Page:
musica Dei donum

CD reviews

Carl Friedrich Christian FASCH (1736 - 1800): "Works for Keyboard"

Philippe Grisvard, fortepianoa

rec: Nov 19 - 21, 2019, Müllheim (D), Martinskirche
Audax - ADX 13725 (© 2020) (64'46")
Liner-notes: E/D/F/JP
Cover, track-list & booklet

Ariette avec quatorze variations; La Cecchina; La Hagenmeister - L'Antoine - La Jeannette; La Socrates; Sonata in C; Sonata in F; Sonata in b flat minor

Some people believe that history is a fair judge. Music history proves otherwise. Quite a number of composers have disappeared from the radar, who were highly respected in their own time, and whose music turns out to be of excellent quality, if it is rediscovered. Carl Friedrich Christian Fasch is a case in point. Due to historical circumstances and personal issues he has never made it to the programmes of ensembles and keyboard players, and only a few of his works are available on disc. One of his vocal works, a mass for sixteen voices, is probably his best-known piece, and has been recorded twice. The keyboard works that Philippe Grisvard has recorded, all appear on disc for the first time.

Carl Friedrich Christian was the son of Johann Friedrich, who for many years was Kapellmeister at the court of Anhalt-Zerbst. The father may have wanted his son to succceed him, but the latter had other plans. When he was studyding with Johann Wilhelm Hertel at the court of Mecklenburg-Strelitz, he attracted the attention of Frantisek Benda, whom he accompanied him during a performance. Benda, violinist at the court of Frederick the Great, recommended him to his employer, who then appointed him as his harpsichordist, alongside Carl Philipp Emanuel Bach. The two men were to accompany him in alternation when he played the flute in his private concerts. Unfortunately, shortly after Fasch's arrival the Seven Years' War broke out, and music life at the court came to a halt. As a result he was without employment, and had to fill his time as a keyboard teacher. After the end of the war, Frederick refused to compensate his musicians for their losses. Fasch wanted to move on, but was persuaded to stay. Music life never returned to its former glory, as Frederick had lost much of his interest in music as well as much of his technical skills. Fasch had suffered from bad health all his life, and it deteriorated quickly. In 1786 his life took a new turn, when Frederick's successor, Frederick William II, reconfirmed his position and salary. It resulted in a physical and mental revival. Unfortunately, he burned what reminded him of his earlier life, and that included his compositions.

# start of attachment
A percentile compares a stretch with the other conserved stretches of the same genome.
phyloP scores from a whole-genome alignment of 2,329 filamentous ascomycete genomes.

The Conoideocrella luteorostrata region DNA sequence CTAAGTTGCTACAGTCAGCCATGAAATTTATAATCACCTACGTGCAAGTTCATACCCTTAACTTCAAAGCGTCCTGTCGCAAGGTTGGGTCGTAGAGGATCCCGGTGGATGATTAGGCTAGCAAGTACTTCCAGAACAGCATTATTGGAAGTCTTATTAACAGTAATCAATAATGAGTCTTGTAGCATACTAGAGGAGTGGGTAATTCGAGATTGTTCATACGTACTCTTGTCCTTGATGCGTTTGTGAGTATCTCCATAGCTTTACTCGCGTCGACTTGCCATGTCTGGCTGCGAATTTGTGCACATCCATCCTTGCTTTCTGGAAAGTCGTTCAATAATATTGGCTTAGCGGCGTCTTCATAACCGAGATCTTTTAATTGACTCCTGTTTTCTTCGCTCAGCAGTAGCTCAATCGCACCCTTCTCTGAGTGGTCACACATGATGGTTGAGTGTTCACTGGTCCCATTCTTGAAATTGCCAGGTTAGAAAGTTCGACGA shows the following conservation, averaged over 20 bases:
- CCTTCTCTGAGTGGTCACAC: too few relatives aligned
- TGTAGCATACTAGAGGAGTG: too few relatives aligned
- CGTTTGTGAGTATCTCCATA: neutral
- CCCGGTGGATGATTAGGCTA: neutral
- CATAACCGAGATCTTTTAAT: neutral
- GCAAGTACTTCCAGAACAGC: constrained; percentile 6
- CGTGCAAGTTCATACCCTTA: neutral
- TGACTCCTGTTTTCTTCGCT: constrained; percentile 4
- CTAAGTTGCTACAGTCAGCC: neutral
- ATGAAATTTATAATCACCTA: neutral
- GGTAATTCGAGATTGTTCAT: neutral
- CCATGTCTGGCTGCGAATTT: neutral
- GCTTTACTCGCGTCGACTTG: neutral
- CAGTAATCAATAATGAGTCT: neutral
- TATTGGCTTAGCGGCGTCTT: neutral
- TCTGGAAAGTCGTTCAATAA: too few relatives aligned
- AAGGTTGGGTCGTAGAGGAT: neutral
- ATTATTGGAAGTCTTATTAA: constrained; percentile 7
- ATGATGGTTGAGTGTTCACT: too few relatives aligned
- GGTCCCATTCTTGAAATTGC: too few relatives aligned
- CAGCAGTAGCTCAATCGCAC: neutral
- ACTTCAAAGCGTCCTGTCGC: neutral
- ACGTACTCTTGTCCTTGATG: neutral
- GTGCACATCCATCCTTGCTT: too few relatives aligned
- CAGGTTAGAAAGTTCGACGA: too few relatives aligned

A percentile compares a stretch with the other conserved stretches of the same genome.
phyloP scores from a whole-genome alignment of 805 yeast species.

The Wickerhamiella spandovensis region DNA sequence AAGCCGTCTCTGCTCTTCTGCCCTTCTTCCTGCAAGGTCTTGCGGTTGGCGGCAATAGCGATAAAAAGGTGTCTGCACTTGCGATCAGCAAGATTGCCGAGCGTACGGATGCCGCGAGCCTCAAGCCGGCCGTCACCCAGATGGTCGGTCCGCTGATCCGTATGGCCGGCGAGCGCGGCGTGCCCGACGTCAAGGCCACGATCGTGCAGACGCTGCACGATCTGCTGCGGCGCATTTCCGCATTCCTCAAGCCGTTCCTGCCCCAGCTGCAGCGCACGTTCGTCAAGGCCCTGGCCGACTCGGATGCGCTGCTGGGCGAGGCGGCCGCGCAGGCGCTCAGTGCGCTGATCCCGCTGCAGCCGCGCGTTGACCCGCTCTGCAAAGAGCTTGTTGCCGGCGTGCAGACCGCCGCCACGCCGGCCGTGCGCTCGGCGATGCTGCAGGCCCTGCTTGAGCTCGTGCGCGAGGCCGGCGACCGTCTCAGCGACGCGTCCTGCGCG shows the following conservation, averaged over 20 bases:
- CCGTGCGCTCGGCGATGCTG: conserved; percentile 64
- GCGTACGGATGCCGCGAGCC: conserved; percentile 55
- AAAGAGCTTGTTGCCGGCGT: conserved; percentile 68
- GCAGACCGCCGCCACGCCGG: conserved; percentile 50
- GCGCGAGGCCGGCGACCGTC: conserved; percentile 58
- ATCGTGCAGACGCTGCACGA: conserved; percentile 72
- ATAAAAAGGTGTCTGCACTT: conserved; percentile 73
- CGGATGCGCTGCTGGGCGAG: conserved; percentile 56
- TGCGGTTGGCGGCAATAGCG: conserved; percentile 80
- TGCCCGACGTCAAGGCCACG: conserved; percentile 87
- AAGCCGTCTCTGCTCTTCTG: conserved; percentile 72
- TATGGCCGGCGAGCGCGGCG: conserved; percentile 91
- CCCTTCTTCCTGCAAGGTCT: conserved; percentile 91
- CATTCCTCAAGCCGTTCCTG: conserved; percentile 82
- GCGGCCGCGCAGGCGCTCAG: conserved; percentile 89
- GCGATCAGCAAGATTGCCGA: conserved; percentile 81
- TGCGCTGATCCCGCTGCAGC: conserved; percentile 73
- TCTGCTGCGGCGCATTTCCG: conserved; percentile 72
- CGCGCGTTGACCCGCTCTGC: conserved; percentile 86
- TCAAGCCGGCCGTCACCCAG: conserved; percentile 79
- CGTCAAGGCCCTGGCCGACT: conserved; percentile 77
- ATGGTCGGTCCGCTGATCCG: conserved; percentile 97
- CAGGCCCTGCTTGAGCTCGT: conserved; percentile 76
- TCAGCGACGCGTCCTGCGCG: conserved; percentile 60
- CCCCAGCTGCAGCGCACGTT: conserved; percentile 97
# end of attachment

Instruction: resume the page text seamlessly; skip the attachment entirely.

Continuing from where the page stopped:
In 1783 he had become acquainted with a sixteen-part mass by Orazio Benevoli, given to him by the Kapellmeister Johann Friedrich Reichardt. He copied the piece, which inspired him to compose a mass for the same scoring. However, it was impossible to perform it. In 1789 Fasch brought together twelve amateurs singers, for whom he started to compose. The quality was such that it resulted in a permanent organization, known as the Singakademie. His role in the development of choral singing in Germany is overshadowed by the fame of his successor, Carl Friedrich Zelter.

It is interesting that Fasch played an important role in the rediscovery of the oeuvre of Johann Sebastian Bach. In 1794 he included one of the latter's motets in the repertoire of his choir. Earlier he had befriended Johann Philipp Kirnberger, one of Bach's greatest admirers. Fasch also accepted Sarah Levy (1761-1854) into the Singakademie. She, a pupil of Kirnberger and Wilhelm Friedemann Bach, was an excellent keyboard player and as such a strong promoter of Bach's music. She was a member of the Jewish community, to which also belonged Moses Mendelssohn. He had published a philosophical book, which earned him the nickname of 'German Socrates' or 'Jewish Socrates'. He may well have been the inspiration for one of Fasch's keyboard works included here, La Socrates.

And that brings us to the music that Grisvard selected for this recording. Five of them are character pieces. This genre had its origin in France. Grisvard, in his liner-notes, points out that the Huguenot community was quite large and played an important role in the economic development of Brandenburg. Fasch and his colleagues were acquainted with French music, possibly due to the dissemination of this repertoire by members of the Huguenot community. Fasch was not the only composer who wrote character pieces; Carl Philipp Emanuel Bach did the same. The programme opens with three pieces that seem to belong together: La Hagenmeister, l'Antoine and La Jeannette. In several sources they are included in this same order under the title of Sonatina. That makes much sense, as the first and third are in a fast tempo, whereas the second is a slow melancholic piece. The influence of the Empfindsamkeit is quite clear here. About the meaning of the titles one can only speculate.